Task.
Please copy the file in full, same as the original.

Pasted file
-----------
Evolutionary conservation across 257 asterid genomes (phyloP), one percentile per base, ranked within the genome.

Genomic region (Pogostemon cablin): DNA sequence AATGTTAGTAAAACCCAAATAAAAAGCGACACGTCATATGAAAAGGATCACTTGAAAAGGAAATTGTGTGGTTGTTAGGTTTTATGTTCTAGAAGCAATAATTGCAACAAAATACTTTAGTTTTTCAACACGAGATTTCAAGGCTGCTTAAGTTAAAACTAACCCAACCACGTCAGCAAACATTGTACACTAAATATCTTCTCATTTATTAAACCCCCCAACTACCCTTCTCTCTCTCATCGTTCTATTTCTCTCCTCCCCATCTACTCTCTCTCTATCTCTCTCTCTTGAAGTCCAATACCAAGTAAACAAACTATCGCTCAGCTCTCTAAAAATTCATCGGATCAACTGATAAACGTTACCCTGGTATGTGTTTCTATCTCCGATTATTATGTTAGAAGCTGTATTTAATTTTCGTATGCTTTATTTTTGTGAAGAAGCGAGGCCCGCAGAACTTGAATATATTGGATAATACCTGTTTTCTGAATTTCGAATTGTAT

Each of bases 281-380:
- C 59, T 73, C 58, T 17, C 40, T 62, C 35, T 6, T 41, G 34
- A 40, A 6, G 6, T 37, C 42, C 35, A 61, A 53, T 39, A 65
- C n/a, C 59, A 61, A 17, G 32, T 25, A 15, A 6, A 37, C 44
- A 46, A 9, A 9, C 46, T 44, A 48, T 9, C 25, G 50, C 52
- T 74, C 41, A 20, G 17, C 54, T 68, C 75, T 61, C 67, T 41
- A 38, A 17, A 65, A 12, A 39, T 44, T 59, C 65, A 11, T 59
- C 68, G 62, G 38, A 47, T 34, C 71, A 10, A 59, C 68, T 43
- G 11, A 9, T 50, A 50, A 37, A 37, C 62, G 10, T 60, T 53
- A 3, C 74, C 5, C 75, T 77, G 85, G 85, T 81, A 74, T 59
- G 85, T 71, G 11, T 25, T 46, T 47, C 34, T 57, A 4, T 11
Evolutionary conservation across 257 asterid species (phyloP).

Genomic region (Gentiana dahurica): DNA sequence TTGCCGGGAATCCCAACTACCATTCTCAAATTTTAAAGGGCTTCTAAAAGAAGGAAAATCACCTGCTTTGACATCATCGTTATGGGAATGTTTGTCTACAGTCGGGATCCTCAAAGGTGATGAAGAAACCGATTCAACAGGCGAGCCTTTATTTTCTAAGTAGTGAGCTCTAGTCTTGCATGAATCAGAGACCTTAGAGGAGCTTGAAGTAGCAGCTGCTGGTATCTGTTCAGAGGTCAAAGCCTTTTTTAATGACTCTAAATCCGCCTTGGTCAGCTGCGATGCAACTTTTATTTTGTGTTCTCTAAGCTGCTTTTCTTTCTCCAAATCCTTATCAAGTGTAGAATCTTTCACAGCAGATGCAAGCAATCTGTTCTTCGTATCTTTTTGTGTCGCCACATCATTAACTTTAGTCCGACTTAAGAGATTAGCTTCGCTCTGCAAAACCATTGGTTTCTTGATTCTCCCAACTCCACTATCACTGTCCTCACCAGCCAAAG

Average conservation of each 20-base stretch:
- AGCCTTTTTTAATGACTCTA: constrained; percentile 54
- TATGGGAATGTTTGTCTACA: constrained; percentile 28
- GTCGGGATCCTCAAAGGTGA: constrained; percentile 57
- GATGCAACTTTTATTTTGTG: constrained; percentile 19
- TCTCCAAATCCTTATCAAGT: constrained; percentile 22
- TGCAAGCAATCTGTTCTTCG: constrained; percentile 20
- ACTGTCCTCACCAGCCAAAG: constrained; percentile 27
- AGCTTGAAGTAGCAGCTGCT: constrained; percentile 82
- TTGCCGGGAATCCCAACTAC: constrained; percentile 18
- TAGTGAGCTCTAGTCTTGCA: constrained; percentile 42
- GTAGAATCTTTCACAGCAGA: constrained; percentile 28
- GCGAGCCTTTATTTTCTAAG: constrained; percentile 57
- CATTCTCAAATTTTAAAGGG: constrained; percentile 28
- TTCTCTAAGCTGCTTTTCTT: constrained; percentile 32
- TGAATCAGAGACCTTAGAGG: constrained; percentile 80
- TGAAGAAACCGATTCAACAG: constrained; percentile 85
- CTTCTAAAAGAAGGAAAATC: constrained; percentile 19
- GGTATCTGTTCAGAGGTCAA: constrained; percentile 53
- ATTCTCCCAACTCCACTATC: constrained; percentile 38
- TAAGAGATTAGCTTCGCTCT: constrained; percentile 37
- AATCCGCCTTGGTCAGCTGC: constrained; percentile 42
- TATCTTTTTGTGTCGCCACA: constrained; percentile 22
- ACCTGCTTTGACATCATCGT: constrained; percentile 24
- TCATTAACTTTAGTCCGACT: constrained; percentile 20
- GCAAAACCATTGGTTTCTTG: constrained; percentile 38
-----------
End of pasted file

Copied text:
Evolutionary conservation across 257 asterid genomes (phyloP), one percentile per base, ranked within the genome.

Genomic region (Pogostemon cablin): DNA sequence AATGTTAGTAAAACCCAAATAAAAAGCGACACGTCATATGAAAAGGATCACTTGAAAAGGAAATTGTGTGGTTGTTAGGTTTTATGTTCTAGAAGCAATAATTGCAACAAAATACTTTAGTTTTTCAACACGAGATTTCAAGGCTGCTTAAGTTAAAACTAACCCAACCACGTCAGCAAACATTGTACACTAAATATCTTCTCATTTATTAAACCCCCCAACTACCCTTCTCTCTCTCATCGTTCTATTTCTCTCCTCCCCATCTACTCTCTCTCTATCTCTCTCTCTTGAAGTCCAATACCAAGTAAACAAACTATCGCTCAGCTCTCTAAAAATTCATCGGATCAACTGATAAACGTTACCCTGGTATGTGTTTCTATCTCCGATTATTATGTTAGAAGCTGTATTTAATTTTCGTATGCTTTATTTTTGTGAAGAAGCGAGGCCCGCAGAACTTGAATATATTGGATAATACCTGTTTTCTGAATTTCGAATTGTAT

Each of bases 281-380:
- C 59, T 73, C 58, T 17, C 40, T 62, C 35, T 6, T 41, G 34
- A 40, A 6, G 6, T 37, C 42, C 35, A 61, A 53, T 39, A 65
- C n/a, C 59, A 61, A 17, G 32, T 25, A 15, A 6, A 37, C 44
- A 46, A 9, A 9, C 46, T 44, A 48, T 9, C 25, G 50, C 52
- T 74, C 41, A 20, G 17, C 54, T 68, C 75, T 61, C 67, T 41
- A 38, A 17, A 65, A 12, A 39, T 44, T 59, C 65, A 11, T 59
- C 68, G 62, G 38, A 47, T 34, C 71, A 10, A 59, C 68, T 43
- G 11, A 9, T 50, A 50, A 37, A 37, C 62, G 10, T 60, T 53
- A 3, C 74, C 5, C 75, T 77, G 85, G 85, T 81, A 74, T 59
- G 85, T 71, G 11, T 25, T 46, T 47, C 34, T 57, A 4, T 11
Evolutionary conservation across 257 asterid species (phyloP).

Genomic region (Gentiana dahurica): DNA sequence TTGCCGGGAATCCCAACTACCATTCTCAAATTTTAAAGGGCTTCTAAAAGAAGGAAAATCACCTGCTTTGACATCATCGTTATGGGAATGTTTGTCTACAGTCGGGATCCTCAAAGGTGATGAAGAAACCGATTCAACAGGCGAGCCTTTATTTTCTAAGTAGTGAGCTCTAGTCTTGCATGAATCAGAGACCTTAGAGGAGCTTGAAGTAGCAGCTGCTGGTATCTGTTCAGAGGTCAAAGCCTTTTTTAATGACTCTAAATCCGCCTTGGTCAGCTGCGATGCAACTTTTATTTTGTGTTCTCTAAGCTGCTTTTCTTTCTCCAAATCCTTATCAAGTGTAGAATCTTTCACAGCAGATGCAAGCAATCTGTTCTTCGTATCTTTTTGTGTCGCCACATCATTAACTTTAGTCCGACTTAAGAGATTAGCTTCGCTCTGCAAAACCATTGGTTTCTTGATTCTCCCAACTCCACTATCACTGTCCTCACCAGCCAAAG

Average conservation of each 20-base stretch:
- AGCCTTTTTTAATGACTCTA: constrained; percentile 54
- TATGGGAATGTTTGTCTACA: constrained; percentile 28
- GTCGGGATCCTCAAAGGTGA: constrained; percentile 57
- GATGCAACTTTTATTTTGTG: constrained; percentile 19
- TCTCCAAATCCTTATCAAGT: constrained; percentile 22
- TGCAAGCAATCTGTTCTTCG: constrained; percentile 20
- ACTGTCCTCACCAGCCAAAG: constrained; percentile 27
- AGCTTGAAGTAGCAGCTGCT: constrained; percentile 82
- TTGCCGGGAATCCCAACTAC: constrained; percentile 18
- TAGTGAGCTCTAGTCTTGCA: constrained; percentile 42
- GTAGAATCTTTCACAGCAGA: constrained; percentile 28
- GCGAGCCTTTATTTTCTAAG: constrained; percentile 57
- CATTCTCAAATTTTAAAGGG: constrained; percentile 28
- TTCTCTAAGCTGCTTTTCTT: constrained; percentile 32
- TGAATCAGAGACCTTAGAGG: constrained; percentile 80
- TGAAGAAACCGATTCAACAG: constrained; percentile 85
- CTTCTAAAAGAAGGAAAATC: constrained; percentile 19
- GGTATCTGTTCAGAGGTCAA: constrained; percentile 53
- ATTCTCCCAACTCCACTATC: constrained; percentile 38
- TAAGAGATTAGCTTCGCTCT: constrained; percentile 37
- AATCCGCCTTGGTCAGCTGC: constrained; percentile 42
- TATCTTTTTGTGTCGCCACA: constrained; percentile 22
- ACCTGCTTTGACATCATCGT: constrained; percentile 24
- TCATTAACTTTAGTCCGACT: constrained; percentile 20
- GCAAAACCATTGGTTTCTTG: constrained; percentile 38